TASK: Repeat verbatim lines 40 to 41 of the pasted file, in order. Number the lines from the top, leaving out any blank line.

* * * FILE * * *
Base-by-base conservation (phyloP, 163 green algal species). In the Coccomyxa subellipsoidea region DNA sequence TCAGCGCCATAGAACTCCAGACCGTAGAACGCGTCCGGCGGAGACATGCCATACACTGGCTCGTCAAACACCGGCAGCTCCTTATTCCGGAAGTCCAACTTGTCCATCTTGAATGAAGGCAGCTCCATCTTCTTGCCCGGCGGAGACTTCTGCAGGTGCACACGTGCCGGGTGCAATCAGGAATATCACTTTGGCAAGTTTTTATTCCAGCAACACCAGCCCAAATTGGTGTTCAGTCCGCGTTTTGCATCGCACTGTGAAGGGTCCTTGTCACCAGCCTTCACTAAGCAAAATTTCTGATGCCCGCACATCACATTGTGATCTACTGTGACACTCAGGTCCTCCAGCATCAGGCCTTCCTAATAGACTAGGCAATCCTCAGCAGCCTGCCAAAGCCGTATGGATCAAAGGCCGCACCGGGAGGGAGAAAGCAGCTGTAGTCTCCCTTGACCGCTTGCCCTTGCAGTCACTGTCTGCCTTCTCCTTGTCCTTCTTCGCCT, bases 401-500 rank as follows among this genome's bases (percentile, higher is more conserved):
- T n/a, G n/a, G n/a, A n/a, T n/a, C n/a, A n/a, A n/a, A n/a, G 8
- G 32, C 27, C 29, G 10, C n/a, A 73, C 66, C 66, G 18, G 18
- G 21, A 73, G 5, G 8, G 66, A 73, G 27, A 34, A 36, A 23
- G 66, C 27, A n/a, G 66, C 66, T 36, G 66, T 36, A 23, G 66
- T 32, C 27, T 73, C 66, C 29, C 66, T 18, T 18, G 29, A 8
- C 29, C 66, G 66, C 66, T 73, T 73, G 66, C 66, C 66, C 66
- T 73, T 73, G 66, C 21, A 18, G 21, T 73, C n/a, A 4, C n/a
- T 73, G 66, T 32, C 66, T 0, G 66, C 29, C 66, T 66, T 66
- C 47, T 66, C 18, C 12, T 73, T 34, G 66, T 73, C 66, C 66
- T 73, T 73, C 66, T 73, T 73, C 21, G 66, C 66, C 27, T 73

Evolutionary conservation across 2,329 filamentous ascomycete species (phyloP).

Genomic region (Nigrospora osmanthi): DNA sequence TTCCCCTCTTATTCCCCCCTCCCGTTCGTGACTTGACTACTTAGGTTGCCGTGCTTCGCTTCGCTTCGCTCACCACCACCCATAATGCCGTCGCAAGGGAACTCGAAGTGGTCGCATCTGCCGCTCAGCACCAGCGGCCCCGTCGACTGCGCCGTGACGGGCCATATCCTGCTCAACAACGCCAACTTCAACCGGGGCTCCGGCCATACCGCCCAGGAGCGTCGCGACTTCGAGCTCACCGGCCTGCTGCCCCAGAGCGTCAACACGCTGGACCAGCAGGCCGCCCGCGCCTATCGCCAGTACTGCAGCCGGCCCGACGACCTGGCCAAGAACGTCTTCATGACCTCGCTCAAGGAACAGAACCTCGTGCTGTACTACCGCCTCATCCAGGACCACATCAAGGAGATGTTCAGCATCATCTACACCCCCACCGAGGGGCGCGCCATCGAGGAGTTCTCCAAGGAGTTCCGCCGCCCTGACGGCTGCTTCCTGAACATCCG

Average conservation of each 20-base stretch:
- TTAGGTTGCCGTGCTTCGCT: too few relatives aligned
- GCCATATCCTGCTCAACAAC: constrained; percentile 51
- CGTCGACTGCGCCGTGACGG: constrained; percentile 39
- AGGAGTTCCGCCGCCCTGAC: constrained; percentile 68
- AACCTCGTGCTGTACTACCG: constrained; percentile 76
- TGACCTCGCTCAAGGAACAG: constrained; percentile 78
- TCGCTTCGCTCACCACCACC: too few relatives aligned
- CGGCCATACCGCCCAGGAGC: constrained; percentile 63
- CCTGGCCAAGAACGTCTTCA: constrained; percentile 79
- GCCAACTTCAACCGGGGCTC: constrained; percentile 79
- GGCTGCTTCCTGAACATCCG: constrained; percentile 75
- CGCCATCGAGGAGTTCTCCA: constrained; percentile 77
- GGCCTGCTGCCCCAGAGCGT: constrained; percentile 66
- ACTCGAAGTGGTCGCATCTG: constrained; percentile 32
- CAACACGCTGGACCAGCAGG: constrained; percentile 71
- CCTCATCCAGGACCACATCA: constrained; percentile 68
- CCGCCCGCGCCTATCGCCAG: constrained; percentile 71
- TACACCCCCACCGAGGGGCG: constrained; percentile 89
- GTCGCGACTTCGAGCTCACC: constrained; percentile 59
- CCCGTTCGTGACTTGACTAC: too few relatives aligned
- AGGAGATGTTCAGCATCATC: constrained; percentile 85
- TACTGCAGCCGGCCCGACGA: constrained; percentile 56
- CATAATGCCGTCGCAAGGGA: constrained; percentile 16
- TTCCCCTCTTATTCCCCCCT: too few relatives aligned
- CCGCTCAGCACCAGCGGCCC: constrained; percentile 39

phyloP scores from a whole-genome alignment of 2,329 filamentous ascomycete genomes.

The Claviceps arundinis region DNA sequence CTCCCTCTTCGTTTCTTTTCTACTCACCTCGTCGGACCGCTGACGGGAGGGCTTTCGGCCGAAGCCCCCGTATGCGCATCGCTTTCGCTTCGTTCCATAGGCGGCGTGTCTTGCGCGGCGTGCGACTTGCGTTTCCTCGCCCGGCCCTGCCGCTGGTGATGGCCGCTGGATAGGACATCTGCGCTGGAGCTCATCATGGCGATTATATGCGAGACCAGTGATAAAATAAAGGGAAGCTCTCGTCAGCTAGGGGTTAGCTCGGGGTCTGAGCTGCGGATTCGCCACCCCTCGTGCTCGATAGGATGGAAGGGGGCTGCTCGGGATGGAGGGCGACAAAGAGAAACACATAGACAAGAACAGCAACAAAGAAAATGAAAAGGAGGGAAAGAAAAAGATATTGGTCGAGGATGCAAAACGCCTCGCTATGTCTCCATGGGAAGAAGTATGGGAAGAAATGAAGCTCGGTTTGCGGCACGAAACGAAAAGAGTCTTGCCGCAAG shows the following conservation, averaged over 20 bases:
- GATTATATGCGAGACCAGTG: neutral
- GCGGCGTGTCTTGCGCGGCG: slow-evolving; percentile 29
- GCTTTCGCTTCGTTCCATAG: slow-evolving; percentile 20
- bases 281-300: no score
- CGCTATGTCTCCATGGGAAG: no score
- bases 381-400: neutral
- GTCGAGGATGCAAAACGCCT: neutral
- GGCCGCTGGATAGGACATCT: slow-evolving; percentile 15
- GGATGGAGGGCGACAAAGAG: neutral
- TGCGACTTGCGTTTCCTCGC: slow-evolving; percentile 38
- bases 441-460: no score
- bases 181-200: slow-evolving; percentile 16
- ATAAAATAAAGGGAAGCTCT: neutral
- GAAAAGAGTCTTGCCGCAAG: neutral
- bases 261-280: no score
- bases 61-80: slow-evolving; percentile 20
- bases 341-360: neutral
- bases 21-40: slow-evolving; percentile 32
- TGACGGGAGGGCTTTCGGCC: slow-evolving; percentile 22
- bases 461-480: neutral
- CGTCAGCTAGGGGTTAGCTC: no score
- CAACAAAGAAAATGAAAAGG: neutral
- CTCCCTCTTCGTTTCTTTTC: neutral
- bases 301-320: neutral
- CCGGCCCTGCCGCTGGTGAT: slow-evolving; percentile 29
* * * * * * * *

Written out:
phyloP scores from a whole-genome alignment of 2,329 filamentous ascomycete genomes.

The Claviceps arundinis region DNA sequence CTCCCTCTTCGTTTCTTTTCTACTCACCTCGTCGGACCGCTGACGGGAGGGCTTTCGGCCGAAGCCCCCGTATGCGCATCGCTTTCGCTTCGTTCCATAGGCGGCGTGTCTTGCGCGGCGTGCGACTTGCGTTTCCTCGCCCGGCCCTGCCGCTGGTGATGGCCGCTGGATAGGACATCTGCGCTGGAGCTCATCATGGCGATTATATGCGAGACCAGTGATAAAATAAAGGGAAGCTCTCGTCAGCTAGGGGTTAGCTCGGGGTCTGAGCTGCGGATTCGCCACCCCTCGTGCTCGATAGGATGGAAGGGGGCTGCTCGGGATGGAGGGCGACAAAGAGAAACACATAGACAAGAACAGCAACAAAGAAAATGAAAAGGAGGGAAAGAAAAAGATATTGGTCGAGGATGCAAAACGCCTCGCTATGTCTCCATGGGAAGAAGTATGGGAAGAAATGAAGCTCGGTTTGCGGCACGAAACGAAAAGAGTCTTGCCGCAAG shows the following conservation, averaged over 20 bases: